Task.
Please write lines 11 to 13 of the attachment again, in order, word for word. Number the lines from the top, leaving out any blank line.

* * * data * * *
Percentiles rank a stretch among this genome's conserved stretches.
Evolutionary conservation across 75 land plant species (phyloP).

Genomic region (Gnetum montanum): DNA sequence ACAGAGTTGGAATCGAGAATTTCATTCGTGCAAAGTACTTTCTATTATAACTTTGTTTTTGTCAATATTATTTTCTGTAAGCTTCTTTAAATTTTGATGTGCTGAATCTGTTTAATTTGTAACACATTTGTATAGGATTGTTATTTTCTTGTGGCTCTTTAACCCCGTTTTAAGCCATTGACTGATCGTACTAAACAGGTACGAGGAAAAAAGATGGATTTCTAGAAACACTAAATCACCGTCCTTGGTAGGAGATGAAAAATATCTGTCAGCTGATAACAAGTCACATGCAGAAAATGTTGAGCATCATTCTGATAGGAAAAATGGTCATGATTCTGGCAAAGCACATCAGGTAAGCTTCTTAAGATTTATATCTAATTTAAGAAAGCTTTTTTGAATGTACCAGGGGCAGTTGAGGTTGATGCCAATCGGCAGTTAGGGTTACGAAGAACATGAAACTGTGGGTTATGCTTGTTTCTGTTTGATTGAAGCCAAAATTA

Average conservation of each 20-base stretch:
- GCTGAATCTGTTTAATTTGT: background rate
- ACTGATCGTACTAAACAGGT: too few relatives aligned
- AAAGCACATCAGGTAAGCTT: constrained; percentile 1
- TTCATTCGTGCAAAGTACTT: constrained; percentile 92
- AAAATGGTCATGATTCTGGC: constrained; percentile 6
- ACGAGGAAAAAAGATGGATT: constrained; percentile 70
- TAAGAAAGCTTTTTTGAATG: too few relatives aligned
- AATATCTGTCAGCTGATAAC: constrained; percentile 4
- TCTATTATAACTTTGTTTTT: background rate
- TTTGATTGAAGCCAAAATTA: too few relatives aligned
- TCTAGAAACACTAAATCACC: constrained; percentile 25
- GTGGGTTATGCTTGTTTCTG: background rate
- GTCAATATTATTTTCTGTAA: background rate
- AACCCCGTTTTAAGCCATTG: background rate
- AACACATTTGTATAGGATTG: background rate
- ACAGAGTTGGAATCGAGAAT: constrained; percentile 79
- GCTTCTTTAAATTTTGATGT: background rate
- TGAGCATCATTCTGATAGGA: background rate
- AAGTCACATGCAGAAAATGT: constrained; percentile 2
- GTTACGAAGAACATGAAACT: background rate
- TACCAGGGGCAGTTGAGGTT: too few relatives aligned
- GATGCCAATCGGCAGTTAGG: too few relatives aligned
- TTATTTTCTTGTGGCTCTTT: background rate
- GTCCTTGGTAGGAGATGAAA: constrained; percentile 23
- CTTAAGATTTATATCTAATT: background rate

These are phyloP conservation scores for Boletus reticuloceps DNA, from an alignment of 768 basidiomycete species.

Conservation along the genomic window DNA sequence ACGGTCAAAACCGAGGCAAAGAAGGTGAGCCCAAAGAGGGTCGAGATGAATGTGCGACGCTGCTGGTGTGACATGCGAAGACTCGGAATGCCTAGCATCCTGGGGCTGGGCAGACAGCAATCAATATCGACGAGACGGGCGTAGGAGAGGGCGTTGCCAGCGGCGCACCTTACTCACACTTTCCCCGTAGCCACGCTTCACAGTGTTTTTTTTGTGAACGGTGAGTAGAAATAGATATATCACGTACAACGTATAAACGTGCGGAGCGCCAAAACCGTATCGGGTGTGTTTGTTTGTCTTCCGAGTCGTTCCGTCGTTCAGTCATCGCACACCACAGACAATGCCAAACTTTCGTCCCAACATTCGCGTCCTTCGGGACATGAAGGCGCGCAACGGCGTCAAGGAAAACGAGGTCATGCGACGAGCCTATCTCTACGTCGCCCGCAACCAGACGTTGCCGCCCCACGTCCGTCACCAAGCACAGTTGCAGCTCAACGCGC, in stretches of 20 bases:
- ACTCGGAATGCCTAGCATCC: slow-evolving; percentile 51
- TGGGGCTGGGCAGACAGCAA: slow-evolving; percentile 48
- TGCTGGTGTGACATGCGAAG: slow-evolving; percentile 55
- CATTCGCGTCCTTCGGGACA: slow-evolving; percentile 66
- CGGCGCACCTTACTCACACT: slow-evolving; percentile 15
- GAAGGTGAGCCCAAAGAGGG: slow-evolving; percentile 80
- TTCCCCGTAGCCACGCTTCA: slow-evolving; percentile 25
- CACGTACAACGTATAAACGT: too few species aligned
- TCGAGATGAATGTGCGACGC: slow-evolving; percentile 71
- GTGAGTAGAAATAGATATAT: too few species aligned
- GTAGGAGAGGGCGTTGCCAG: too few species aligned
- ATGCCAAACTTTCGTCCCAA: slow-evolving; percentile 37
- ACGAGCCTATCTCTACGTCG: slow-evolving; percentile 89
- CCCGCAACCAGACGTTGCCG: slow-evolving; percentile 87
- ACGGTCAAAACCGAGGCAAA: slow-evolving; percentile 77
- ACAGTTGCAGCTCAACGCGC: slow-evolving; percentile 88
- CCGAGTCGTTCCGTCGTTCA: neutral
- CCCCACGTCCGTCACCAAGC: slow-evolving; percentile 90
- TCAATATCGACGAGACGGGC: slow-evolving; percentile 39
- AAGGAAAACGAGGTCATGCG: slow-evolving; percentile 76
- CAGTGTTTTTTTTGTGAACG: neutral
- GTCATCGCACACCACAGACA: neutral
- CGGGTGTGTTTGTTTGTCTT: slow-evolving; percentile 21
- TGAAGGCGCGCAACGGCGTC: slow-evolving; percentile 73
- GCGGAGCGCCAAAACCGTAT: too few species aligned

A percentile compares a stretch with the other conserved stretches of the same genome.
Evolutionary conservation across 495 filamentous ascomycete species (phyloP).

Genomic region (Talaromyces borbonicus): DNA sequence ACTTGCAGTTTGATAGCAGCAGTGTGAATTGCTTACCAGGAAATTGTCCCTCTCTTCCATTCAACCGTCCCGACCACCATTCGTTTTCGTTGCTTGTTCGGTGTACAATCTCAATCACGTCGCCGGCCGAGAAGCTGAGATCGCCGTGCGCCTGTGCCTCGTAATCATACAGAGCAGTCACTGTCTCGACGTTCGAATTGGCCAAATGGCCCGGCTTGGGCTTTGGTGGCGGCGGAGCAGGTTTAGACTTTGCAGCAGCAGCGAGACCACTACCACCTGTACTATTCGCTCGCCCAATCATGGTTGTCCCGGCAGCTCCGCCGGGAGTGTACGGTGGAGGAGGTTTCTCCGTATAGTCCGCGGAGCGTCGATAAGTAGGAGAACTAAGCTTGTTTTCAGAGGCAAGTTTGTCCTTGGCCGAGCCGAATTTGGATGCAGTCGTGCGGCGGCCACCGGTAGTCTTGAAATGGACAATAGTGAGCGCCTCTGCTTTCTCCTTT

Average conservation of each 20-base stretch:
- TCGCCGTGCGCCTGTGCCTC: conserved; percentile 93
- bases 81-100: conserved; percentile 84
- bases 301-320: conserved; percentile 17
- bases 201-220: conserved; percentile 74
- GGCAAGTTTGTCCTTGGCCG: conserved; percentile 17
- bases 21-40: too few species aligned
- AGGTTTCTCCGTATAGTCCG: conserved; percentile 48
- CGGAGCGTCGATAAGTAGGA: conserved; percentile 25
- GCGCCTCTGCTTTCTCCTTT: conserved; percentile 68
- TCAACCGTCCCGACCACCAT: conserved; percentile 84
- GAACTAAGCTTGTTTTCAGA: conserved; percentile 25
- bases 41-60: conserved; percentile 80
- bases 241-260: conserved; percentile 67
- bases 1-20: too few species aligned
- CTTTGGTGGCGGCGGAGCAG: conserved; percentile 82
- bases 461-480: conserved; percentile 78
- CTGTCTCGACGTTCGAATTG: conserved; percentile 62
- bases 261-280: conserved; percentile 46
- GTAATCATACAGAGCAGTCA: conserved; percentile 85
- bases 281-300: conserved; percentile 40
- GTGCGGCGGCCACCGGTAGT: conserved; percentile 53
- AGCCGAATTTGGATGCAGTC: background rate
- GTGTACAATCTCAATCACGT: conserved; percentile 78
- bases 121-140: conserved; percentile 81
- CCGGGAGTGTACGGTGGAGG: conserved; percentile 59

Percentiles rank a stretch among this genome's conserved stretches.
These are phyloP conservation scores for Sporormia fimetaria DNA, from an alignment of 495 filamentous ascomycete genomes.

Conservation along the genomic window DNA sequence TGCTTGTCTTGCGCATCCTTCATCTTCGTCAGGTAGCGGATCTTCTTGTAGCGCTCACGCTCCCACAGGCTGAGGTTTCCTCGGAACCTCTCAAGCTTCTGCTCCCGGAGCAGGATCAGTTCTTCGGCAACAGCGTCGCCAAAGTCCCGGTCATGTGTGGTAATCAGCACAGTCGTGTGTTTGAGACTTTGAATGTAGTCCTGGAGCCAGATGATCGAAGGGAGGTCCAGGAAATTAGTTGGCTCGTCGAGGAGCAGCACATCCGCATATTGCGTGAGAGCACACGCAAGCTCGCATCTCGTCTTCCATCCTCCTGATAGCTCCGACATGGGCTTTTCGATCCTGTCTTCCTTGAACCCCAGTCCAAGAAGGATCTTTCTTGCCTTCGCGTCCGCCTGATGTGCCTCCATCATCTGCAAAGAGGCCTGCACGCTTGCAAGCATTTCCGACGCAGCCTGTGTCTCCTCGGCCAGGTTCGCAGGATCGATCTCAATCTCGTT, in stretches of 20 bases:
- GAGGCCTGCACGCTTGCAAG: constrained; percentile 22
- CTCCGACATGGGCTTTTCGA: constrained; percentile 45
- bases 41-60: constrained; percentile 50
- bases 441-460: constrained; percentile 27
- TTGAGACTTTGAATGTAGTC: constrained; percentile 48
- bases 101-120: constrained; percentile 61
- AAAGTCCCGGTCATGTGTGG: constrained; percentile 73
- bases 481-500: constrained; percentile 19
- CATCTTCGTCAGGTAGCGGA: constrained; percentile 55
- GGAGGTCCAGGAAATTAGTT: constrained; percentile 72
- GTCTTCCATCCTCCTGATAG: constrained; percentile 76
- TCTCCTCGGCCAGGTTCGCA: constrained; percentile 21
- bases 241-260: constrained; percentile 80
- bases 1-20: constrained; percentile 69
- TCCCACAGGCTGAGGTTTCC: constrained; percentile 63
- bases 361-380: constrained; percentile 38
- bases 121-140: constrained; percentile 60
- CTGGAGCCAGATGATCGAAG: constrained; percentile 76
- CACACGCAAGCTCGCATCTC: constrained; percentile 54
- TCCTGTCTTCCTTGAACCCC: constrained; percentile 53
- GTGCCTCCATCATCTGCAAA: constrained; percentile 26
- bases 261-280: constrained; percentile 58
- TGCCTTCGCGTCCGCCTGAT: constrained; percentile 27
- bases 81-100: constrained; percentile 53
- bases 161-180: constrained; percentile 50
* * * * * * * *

- TAAGAAAGCTTTTTTGAATG: too few relatives aligned
- AATATCTGTCAGCTGATAAC: constrained; percentile 4
- TCTATTATAACTTTGTTTTT: background rate